Keeping your account secure is vitally important to operate safely in online spaces. Your personal information, identity, finances, conversations, and more are all guarded behind (hopefully various) passwords across all your accounts and devices. While it’s easy to get complacent or employ bad practices, lapses in judgement can significantly increase the risk of at least one of your accounts getting compromised.
It's taken for granted that longer, more complex passwords are better than shorter, simpler ones. Intuitively, this is because we imagine that a longer password is harder to guess, but in reality, it’s slightly more complex.
“Guessing” a password in a cryptographic sense involves spam firing every possible combination of letters, numbers, and symbols. This is done with the fastest, most powerful computers available, and is by no means the most effective way to gain access to somebody’s account.
In fact, we recently wrote about a far more subtle way of obtaining account credentials in a previous article - Social Engineering: The Silent Killer.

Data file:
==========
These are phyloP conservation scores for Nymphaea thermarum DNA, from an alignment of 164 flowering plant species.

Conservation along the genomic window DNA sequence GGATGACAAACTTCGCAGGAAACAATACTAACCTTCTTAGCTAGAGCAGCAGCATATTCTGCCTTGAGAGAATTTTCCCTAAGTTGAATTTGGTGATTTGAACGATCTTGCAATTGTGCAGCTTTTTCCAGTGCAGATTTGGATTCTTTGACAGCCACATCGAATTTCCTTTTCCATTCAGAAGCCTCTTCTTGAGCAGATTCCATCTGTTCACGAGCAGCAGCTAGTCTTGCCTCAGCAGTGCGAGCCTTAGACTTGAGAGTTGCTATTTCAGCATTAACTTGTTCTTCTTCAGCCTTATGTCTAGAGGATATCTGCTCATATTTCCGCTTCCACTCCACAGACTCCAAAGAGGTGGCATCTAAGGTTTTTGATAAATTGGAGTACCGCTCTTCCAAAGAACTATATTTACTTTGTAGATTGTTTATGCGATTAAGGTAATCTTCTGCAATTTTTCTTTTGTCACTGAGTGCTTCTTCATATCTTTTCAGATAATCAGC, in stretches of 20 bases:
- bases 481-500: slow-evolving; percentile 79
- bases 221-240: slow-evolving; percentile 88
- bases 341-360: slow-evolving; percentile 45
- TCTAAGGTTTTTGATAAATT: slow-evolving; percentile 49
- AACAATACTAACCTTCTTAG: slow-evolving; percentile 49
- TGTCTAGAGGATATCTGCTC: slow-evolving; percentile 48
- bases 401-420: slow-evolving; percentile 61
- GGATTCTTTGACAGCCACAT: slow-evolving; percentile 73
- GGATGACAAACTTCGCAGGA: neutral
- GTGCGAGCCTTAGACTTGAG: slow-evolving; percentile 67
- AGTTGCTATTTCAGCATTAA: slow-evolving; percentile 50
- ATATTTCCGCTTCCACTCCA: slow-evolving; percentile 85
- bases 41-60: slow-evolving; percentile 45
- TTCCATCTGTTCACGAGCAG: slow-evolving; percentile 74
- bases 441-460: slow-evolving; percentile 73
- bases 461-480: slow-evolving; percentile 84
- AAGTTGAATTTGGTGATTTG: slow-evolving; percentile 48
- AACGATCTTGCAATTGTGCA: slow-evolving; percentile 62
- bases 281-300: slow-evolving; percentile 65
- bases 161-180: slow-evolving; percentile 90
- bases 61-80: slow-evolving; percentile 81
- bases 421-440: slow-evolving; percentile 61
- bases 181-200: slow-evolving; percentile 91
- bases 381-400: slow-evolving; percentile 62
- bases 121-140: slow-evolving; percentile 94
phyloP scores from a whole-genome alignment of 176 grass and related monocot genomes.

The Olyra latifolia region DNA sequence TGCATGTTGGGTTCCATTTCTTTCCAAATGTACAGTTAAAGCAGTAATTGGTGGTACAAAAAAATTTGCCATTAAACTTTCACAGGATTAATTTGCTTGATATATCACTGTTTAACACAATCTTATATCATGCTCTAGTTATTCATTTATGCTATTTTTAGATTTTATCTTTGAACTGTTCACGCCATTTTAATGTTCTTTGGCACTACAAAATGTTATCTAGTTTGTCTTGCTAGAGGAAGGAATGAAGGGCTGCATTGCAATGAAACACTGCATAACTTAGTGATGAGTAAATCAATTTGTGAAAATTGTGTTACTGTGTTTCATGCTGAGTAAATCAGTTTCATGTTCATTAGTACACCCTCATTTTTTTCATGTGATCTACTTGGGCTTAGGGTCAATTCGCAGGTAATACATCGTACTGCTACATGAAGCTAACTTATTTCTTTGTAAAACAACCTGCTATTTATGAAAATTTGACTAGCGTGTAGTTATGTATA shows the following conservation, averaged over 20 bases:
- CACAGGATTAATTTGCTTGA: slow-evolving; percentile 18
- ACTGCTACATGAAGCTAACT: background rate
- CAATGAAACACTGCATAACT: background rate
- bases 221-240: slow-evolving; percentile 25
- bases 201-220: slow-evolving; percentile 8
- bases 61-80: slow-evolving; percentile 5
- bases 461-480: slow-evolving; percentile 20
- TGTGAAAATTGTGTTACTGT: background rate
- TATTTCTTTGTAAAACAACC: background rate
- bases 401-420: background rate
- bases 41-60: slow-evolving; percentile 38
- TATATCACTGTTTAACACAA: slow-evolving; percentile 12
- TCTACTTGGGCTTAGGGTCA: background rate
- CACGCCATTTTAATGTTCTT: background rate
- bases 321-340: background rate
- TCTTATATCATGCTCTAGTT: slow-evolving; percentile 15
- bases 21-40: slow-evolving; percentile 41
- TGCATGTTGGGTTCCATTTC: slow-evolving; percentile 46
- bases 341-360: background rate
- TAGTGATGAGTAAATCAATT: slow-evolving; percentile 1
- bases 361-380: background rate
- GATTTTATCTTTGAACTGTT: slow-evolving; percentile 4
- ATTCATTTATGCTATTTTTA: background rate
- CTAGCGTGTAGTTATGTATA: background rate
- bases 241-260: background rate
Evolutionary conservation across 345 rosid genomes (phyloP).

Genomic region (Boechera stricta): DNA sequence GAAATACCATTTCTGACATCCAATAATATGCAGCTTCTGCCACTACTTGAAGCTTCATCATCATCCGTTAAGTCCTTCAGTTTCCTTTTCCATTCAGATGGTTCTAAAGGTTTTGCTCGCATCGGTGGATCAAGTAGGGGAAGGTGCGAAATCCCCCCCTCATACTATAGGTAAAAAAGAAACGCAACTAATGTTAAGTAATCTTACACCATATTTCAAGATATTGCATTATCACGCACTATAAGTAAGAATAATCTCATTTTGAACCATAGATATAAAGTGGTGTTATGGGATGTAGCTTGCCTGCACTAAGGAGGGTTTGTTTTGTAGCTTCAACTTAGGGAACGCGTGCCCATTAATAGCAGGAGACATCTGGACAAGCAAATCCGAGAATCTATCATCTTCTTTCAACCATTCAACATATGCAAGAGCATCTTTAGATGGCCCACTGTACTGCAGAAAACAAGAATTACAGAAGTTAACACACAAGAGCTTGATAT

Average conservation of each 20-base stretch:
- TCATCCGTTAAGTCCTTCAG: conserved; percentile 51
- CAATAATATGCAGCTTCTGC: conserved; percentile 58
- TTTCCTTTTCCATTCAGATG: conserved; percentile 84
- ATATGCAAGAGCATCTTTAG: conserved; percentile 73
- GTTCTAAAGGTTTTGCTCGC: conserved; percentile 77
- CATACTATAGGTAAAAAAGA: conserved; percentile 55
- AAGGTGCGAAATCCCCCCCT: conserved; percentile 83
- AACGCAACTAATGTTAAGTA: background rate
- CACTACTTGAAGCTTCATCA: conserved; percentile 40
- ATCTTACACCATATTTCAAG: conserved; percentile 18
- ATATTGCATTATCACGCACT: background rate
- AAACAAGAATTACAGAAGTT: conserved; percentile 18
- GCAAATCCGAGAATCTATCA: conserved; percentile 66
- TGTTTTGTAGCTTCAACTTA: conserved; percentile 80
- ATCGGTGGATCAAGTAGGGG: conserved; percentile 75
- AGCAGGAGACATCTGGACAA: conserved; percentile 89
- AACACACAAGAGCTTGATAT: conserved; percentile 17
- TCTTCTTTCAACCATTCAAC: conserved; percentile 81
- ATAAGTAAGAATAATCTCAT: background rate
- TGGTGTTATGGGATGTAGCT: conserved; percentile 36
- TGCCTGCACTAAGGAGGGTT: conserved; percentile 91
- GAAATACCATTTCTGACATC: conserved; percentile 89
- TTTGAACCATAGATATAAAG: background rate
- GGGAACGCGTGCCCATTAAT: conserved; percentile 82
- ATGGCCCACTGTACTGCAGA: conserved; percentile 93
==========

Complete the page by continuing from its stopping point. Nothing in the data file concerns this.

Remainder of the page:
However, if a malicious actor is dead set on breaking into your account in the most direct possible way, then they can simply start with the minimum number of characters the service allows, and systematically work through every single possible combination, adding a character only after all the other possibilities are exhausted.
In such cases, each single addition can add days, months, even centuries to the time it takes for even the fastest computers in existence to crack.
Today, websites are typically pretty transparent about displaying password strength, and many people even develop a natural sense for it. As a general rule of thumb, the more stuff you add to your password, the better.
Here are some things to keep in mind when trying to create a strong password, many of which will be a requirement on some sites.
Ultimately, the most important thing you can do to keep any of your accounts safe is to enable two factor authentication. A hacker can’t access your account even if they have your password if they don’t also have your phone number, or email address. It can be tedious, but the reward from locking down all your accounts by tying them to your phone is enormous.
We’ll discuss Two Factor Authentication, what it means precisely, and the different forms it takes in a future article, but for now, go check your account’s settings in whatever social media app you may be interested in, and enable it by following the instructions.